Portable Control Line Aircraft Carrier Deck
March 1962 American Modeler

March 1962 American Modeler

March 1962 American Modeler - Airplanes and Rockets Table of Contents
Aeromodeling has seen significant changes over the decades both in technology and preferences. Magazines like American Aircraft Modeler, American Modeler, and Air Trails were the best venues for capturing snapshots of the status quo of the day. All copyrights are hereby acknowledged.
Here is a clever control line airplane carrier deck design that derives it lightness from sparse construction and its compactness from making the modular components stowable within each other sort of like the familiar Russian matryoshka nesting dolls. It is designed to accommodate a 60' circle, but slight modifications to the deck components can be easily made Matryoshka Russian Nesting Dolls - Airplanes and Rocketsfor other radii. Not shown in the plans but likely possible without sacrificing strength and rigidity would be to drill lightening holed in the 1"x6" and 1"x8" frame members.

Portable Carrier Deck

This device could be the biggest boost control line carrier flying ever received!

Portable carrier deck atop car - Airplanes and Rockets
Portable carrier deck atop car.

Portable carrier deck bottom side - Airplanes and Rockets
Portable carrier deck bottom side.

Assembled portable carrier deck - Airplanes and Rockets
Assembled portable carrier deck.
Usually a man's dedication to an activity is indicated by the lengths to which he will go to become proficient in that category. This practice deck is a good indication of Ray Randall's dedication to the Navy Carrier Event. We found out about it at the Nats where most flyers were having trouble getting on ye old deck while buffeting the breezes. Ray got on first pass, two times. Since a standard contest-type full deck is fairly expensive, most people are forced to practice on flush decks. This just ain't the same as landing on a regular deck.

So we offer construction data on this portable practice deck to enable you and your club to get good with carrier landings. The arresting area, a bit shorter than standard, will sharpen your procedure. Take-offs are from the ground, or if you can get off the forward section, fine! The deck, transportable by automobile, sports its own dolly system for maneuvering on the field. Arresting cables and sand bags are according to the AMA rules book. We offer two types of material list - one if you need the wood cut to length by your lumber dealer, the other for standard lengths of wood. Grade BC plywood finished on one side is cheaper than AB. A table saw will greatly ease the labor. We strongly recommend screws for frame assembly and glue for decking assembly, but nails will suffice.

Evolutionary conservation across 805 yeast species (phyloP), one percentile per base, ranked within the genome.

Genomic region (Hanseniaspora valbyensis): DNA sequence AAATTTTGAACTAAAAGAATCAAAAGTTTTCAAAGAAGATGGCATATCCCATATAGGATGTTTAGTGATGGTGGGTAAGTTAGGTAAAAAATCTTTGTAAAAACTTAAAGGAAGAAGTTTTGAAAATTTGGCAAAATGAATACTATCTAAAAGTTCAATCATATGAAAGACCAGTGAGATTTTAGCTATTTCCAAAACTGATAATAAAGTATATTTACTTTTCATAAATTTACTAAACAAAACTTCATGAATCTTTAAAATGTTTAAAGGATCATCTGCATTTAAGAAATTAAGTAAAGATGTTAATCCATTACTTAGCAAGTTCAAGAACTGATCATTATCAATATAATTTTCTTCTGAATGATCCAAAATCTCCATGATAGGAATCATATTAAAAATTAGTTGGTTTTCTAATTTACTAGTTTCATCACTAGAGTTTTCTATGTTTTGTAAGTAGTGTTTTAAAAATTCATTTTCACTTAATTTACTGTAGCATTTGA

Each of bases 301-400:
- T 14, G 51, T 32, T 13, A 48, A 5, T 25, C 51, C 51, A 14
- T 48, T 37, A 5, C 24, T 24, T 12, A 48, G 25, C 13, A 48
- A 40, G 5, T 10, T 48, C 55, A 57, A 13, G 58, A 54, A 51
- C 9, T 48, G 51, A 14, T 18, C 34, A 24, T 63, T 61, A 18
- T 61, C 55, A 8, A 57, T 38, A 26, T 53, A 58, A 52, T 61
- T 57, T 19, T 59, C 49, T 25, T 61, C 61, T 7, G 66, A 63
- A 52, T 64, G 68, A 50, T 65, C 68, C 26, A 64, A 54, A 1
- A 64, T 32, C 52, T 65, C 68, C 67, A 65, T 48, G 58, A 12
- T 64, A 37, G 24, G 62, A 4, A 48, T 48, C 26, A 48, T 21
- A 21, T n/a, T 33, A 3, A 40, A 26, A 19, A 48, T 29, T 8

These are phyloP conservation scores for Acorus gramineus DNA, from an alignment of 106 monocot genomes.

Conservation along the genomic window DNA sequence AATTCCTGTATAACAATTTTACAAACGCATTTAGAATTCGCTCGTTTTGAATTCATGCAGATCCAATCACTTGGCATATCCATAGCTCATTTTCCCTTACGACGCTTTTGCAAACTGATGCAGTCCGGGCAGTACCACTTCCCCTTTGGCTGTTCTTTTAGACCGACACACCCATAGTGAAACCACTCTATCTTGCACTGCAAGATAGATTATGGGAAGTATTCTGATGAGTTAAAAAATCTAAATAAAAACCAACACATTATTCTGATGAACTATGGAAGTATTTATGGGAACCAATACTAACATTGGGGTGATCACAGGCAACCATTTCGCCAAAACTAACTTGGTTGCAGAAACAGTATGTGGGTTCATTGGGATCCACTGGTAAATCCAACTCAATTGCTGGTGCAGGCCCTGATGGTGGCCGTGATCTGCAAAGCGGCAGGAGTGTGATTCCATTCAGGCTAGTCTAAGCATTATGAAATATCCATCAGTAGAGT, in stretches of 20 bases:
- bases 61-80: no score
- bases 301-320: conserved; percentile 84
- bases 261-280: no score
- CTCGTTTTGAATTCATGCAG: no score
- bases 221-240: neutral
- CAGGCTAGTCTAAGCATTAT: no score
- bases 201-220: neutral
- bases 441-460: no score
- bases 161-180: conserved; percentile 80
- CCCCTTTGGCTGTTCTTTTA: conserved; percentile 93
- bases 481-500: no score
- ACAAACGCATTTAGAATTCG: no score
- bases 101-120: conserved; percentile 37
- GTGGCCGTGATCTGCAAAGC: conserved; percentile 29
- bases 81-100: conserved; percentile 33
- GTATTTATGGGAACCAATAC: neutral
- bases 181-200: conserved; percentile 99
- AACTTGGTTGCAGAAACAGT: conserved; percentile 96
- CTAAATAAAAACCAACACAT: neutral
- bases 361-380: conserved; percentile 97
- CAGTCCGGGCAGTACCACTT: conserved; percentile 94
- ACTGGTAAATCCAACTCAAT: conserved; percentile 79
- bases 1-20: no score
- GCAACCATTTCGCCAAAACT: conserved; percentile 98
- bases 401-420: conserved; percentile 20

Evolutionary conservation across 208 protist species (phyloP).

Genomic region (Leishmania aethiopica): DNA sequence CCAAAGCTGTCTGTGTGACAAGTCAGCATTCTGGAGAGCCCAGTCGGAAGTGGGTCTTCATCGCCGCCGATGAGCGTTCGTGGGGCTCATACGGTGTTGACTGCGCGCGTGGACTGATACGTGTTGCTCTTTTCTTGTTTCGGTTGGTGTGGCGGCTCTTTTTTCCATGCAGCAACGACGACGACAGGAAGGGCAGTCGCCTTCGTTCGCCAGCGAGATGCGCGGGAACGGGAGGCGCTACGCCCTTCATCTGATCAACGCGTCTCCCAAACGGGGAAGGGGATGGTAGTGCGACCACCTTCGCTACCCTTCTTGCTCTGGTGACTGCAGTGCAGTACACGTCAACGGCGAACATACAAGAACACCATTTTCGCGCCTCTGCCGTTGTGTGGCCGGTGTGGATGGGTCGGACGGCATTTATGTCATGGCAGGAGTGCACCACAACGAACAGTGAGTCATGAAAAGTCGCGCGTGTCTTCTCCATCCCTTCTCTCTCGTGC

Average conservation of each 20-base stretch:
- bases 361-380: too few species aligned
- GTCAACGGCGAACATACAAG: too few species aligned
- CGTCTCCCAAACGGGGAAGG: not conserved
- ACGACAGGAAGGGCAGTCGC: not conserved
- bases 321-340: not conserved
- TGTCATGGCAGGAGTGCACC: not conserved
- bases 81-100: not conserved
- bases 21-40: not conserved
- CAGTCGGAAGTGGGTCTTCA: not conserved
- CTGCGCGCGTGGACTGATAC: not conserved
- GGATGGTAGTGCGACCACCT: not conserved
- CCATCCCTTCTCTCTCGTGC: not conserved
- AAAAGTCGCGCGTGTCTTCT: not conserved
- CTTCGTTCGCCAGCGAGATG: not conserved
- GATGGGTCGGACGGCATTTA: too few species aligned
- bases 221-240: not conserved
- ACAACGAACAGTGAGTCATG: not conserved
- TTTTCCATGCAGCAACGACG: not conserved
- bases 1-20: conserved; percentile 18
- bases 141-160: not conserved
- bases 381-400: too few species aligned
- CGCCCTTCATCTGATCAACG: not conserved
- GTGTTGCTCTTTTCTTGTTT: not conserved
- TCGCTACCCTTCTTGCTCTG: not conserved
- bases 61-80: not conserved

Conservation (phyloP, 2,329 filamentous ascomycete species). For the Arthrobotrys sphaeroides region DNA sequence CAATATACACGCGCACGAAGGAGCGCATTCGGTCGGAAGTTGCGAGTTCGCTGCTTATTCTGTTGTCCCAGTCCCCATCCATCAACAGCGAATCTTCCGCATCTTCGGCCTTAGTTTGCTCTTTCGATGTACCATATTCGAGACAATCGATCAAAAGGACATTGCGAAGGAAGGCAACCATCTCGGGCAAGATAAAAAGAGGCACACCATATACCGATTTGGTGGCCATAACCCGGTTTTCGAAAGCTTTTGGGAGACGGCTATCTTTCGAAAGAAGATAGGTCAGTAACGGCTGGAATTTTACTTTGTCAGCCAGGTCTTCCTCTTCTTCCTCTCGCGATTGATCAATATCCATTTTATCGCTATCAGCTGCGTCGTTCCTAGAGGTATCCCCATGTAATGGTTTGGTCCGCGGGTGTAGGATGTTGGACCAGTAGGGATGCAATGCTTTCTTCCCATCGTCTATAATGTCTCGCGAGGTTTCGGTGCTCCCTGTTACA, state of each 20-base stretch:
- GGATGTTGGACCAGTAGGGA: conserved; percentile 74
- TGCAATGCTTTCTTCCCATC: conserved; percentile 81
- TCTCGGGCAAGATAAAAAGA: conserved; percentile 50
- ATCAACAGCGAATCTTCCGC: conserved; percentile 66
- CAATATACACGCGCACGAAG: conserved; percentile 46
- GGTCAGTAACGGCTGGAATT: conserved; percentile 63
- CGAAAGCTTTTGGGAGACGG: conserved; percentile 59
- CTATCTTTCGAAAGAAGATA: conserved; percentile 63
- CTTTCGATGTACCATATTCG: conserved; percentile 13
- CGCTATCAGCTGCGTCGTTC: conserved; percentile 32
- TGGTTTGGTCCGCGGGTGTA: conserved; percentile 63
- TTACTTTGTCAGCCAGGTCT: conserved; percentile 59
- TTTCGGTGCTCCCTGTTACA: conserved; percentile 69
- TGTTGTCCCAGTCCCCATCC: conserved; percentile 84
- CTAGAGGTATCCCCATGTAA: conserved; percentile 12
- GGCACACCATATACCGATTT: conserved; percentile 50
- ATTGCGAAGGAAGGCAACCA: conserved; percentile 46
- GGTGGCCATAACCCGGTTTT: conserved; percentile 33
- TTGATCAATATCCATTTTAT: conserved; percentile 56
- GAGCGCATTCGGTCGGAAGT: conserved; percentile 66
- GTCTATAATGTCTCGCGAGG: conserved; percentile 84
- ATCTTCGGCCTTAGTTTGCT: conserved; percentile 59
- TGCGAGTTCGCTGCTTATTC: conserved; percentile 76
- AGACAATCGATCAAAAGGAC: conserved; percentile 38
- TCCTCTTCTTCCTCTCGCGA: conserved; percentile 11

After cutting all lumber, construction entails fairly conventional carpentry. Side frames are assembled using the deck pieces to align them. Be careful to build Forward and Aft decks so their beveled ends face each other. You'll note from the plans that the aft deck must fit inside of the forward deck for traveling. Check this fit before you get too far along to change it if need be.

The 1/4" plywood decking should be glued with white glue or Weldwood and nailed at 6" intervals. The stern ramp uses a 1 x 6 brace across the front end; rear end is not reinforced. So don't walk on it! Let's not forget the 1 x 2 cross members under the decking. Although they stiffen the plywood, we don't recommend that you climb on the deck. It has been kept light so you can move it around. Remember... it's for models, not people.

The dolly has four 4" casters, 2 swiveled and 2 fixed. The swiveled casters are on the two-rope end for maneuverability. Adjust these with spacer blocks to raise the dolly's deck 7" off the ground. Tow handle should be wide enough to fit two hands. You doll this up as you wish.

Ray finished his deck with gray Latex paint. After painting, install cable guides, spacing as per plans, driving screw eyes into side frames. Center of the eye should be 1" above the deck. Too high and you'll trip your airplane on landing.

For transport on car top carriers, the assembly is in this order: (1) Aft deck on carrier is upside down. (2) Ramp in center of aft deck. (3) Dolly on top of ramp right side up. (4) Sandbags, cables, tools in ends. Chock dolly wheels with sand bags. (5) Forward deck over all as a cover. (6) Tie the deck package on securely, also use fore and aft restraining rope tied to the bumpers of the car.

For transport on the flying field assembly is like so: (1) Dolly next to ground (wheels down, please). (2) Rest of assembly - just as atop car.

The deck approximates a 60' radius at the center-line. When locating your center marker, check at both ends of the deck with your airplane. That's about it. The rest is up to the amount of practice you do. For maximum fun, float the deck in a lake and use Real Water. - Happy Dunking!

Portable Aircraft Carrier Deck Plans - Airplanes and Rockets
Portable Aircraft Carrier Deck Plans

Portable Deck Bill of Materials

Portable Deck Bill of Materials - Airplanes and Rockets

Miscellaneous: 18 ea. 1" Screw Eyes; 160 ft. of 200# Test Nylon Cord (8 pieces 20' long); 16 Canvas Bags to each hold 5# of sand; 12" length of 1" Birch Dowel (Handle); 15 feet of 1/4" Manila Rope (Tow Rope);2 ea. 4" Dia. Swivel Casters; 2 ea. 4" Dia. Fixed Casters; Approx 42 #10 Wood Screws (Flat Head), 1 1/2" long; Nails; white or Weld wood glue; gray Latex paint or Outdoor Enamel; 2 Buckets #36 ELBOW GREASE!





Posted September 2, 2013